Boiled linseed oil is a simple and effective way to revive old wood for fresh paint or create a stunning old school finish for your projects.

Boiled linseed oil is a simple and effective way to revive old wood for fresh paint or create a stunning old school finish for your projects.

DIY: How To Make Oilcloth (and a cover for your iPod!) Great tutorial that shows you how to turn any material into oil cloth. Cheap and easy!

DIY: How To Make Oilcloth (and a cover for your iPod!) Great tutorial that shows you how to turn any material into oil cloth. Cheap and easy!

First, A Bit of Oil    You start by wiping on a very light coat of boiled linseed oil. Apply just enough to darken the wood and then wipe off any excess. When applied sparingly, the linseed oil will simply cure under the following coats of shellac and varnish. I like the way it brings out a beautiful, warm color in most woods. The change is immediate and pretty dramatic.

First, A Bit of Oil You start by wiping on a very light coat of boiled linseed oil. Apply just enough to darken the wood and then wipe off any excess. When applied sparingly, the linseed oil will simply cure under the following coats of shellac and varnish. I like the way it brings out a beautiful, warm color in most woods. The change is immediate and pretty dramatic.

100 year old recipe I found on youtube: A pound of beeswax, cut up to speed melting. Then take it off the flame and add 8oz of boiled linseed oil and 8oz of turpentine. Stir continuously. As it becomes a paste scoop in to a sealable container. For use on canvas, leather, wood and metal. Waterproofs and protects.

100 year old recipe I found on youtube: A pound of beeswax, cut up to speed melting. Then take it off the flame and add 8oz of boiled linseed oil and 8oz of turpentine. Stir continuously. As it becomes a paste scoop in to a sealable container. For use on canvas, leather, wood and metal. Waterproofs and protects.

3 Reasons Why I Don't Use Polyurethane

3 Reasons Why I Don't Use Polyurethane

Polyurethane is too finicky, the application is difficult and it doesn't give the look I want for my projects. You can make an easy DIY top coat instead!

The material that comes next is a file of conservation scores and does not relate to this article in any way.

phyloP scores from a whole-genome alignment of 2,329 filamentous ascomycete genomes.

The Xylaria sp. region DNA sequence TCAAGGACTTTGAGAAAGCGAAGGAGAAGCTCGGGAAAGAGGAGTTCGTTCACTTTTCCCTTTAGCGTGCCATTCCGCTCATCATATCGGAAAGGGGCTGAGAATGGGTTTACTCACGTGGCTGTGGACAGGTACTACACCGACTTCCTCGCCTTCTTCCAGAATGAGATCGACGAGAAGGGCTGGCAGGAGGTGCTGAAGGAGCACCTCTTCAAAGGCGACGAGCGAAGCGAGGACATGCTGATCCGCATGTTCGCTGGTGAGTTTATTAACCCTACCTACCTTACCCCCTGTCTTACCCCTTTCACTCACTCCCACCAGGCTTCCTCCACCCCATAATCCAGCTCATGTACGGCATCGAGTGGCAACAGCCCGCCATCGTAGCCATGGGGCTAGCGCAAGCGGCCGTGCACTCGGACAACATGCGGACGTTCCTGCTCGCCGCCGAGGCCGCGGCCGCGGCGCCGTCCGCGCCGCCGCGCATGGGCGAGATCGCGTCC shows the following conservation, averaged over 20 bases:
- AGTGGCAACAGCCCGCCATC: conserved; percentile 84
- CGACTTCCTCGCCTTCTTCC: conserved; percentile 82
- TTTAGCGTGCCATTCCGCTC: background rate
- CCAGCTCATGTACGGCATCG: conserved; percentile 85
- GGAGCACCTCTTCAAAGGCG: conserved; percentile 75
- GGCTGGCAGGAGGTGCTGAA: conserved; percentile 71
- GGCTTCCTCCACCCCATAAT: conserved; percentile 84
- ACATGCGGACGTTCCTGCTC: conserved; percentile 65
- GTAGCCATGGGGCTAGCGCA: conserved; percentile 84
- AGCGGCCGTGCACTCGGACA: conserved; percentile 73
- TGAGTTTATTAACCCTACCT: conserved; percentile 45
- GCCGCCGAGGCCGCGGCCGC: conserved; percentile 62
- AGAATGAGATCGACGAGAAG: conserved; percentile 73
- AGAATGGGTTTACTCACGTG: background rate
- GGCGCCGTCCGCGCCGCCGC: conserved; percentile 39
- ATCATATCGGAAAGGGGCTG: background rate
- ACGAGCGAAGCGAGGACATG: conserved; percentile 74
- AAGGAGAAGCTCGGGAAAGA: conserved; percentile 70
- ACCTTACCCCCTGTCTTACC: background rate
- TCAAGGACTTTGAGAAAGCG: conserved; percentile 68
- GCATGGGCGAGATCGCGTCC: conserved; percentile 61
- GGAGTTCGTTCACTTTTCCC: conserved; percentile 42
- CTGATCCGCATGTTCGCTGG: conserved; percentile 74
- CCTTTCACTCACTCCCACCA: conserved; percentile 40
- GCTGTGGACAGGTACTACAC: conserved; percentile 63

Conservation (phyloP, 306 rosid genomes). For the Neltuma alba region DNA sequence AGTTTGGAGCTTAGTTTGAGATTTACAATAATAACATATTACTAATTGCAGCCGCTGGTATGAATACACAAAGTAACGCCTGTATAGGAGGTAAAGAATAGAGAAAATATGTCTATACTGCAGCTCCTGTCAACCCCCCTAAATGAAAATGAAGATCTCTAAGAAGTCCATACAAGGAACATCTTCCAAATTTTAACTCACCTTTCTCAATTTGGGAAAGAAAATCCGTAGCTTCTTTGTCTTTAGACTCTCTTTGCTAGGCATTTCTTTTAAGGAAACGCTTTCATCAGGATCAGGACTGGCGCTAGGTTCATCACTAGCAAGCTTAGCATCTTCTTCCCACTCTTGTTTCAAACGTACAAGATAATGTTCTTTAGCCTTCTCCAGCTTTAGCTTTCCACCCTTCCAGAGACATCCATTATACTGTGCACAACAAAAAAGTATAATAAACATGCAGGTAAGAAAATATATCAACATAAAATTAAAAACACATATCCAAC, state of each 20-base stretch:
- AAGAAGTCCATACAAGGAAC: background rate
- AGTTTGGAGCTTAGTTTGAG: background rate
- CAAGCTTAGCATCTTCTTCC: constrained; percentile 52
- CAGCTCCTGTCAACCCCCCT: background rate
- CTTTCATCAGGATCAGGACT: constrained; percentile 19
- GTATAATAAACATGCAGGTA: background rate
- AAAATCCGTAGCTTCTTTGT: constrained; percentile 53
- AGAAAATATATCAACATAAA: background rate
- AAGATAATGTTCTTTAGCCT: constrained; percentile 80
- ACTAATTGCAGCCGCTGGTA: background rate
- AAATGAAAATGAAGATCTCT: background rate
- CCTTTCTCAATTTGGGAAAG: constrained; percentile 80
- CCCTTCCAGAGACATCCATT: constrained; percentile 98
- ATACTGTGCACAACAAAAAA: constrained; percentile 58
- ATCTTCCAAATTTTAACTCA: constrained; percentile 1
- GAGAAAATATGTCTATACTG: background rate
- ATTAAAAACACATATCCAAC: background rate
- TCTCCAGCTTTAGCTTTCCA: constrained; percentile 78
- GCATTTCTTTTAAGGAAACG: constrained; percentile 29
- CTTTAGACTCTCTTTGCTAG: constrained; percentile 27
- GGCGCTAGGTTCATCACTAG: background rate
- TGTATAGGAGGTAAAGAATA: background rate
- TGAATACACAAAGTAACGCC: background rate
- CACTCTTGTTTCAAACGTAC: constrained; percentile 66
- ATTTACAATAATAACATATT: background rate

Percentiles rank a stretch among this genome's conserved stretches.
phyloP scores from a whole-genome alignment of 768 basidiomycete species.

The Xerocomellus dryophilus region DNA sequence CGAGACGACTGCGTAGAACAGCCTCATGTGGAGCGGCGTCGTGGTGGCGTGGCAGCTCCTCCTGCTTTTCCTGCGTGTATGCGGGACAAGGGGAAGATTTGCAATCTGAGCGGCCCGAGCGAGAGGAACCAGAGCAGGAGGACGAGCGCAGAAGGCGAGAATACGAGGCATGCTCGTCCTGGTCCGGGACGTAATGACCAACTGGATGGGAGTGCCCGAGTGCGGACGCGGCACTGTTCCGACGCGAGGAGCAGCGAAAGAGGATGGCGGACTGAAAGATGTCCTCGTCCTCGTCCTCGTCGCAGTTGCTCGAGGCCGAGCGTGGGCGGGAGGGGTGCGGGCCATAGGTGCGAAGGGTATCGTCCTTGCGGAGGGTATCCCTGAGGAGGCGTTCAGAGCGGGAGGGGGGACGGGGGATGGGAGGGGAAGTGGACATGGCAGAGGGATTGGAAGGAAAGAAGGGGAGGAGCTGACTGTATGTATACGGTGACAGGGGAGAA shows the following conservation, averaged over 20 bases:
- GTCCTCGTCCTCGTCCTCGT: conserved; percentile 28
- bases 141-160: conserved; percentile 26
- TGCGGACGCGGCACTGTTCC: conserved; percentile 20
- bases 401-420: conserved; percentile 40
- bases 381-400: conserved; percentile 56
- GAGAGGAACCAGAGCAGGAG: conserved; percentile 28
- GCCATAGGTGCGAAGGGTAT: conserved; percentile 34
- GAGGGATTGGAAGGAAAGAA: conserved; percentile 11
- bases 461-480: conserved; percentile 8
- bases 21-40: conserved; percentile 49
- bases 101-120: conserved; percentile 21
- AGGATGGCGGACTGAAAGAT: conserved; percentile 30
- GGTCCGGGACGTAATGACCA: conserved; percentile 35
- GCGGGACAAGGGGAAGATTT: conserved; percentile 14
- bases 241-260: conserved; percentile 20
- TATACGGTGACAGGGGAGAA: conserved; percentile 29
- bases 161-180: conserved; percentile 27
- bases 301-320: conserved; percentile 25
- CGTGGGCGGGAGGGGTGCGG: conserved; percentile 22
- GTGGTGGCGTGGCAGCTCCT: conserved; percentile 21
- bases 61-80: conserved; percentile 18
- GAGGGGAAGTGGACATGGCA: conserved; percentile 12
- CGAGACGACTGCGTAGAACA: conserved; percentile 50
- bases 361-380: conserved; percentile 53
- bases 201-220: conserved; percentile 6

To nourish the leather, feed it a “hide food.” Mix one part white vinegar with two parts linseed oil, shake well, and apply to the leather using a soft cloth. Work in a circular motion, covering the entire surface. Rub in thoroughly, let it sit for about 10 minutes, then buff with a soft cloth to bring a shine to the leather surface. You may need to buff once more before sitting on the furniture.

Tips for Cleaning Leather Upholstery

To nourish the leather, feed it a “hide food.” Mix one part white vinegar with two parts linseed oil, shake well, and apply to the leather using a soft cloth. Work in a circular motion, covering the entire surface. Rub in thoroughly, let it sit for about 10 minutes, then buff with a soft cloth to bring a shine to the leather surface. You may need to buff once more before sitting on the furniture.

If you have ever wanted to try oil painting, this three-article series will take you through the entire process step-by-step, from what supplies you will need to have, to how to prepare a canvas, choose a subject and paint your first painting. In this first article, you’ll learn what type of canvas, paints, mediums and other supplies you will need to get started.

Beginner's Guide to Oil Painting: Article 1 of 3

If you have ever wanted to try oil painting, this three-article series will take you through the entire process step-by-step, from what supplies you will need to have, to how to prepare a canvas, choose a subject and paint your first painting. In this first article, you’ll learn what type of canvas, paints, mediums and other supplies you will need to get started.

Awesome! The oil blends the pastels almost working like an eraser. Another winner with the kiddos.

Experiment with Oil Pastels by Adding Baby Oil

Awesome! The oil blends the pastels almost working like an eraser. Another winner with the kiddos.

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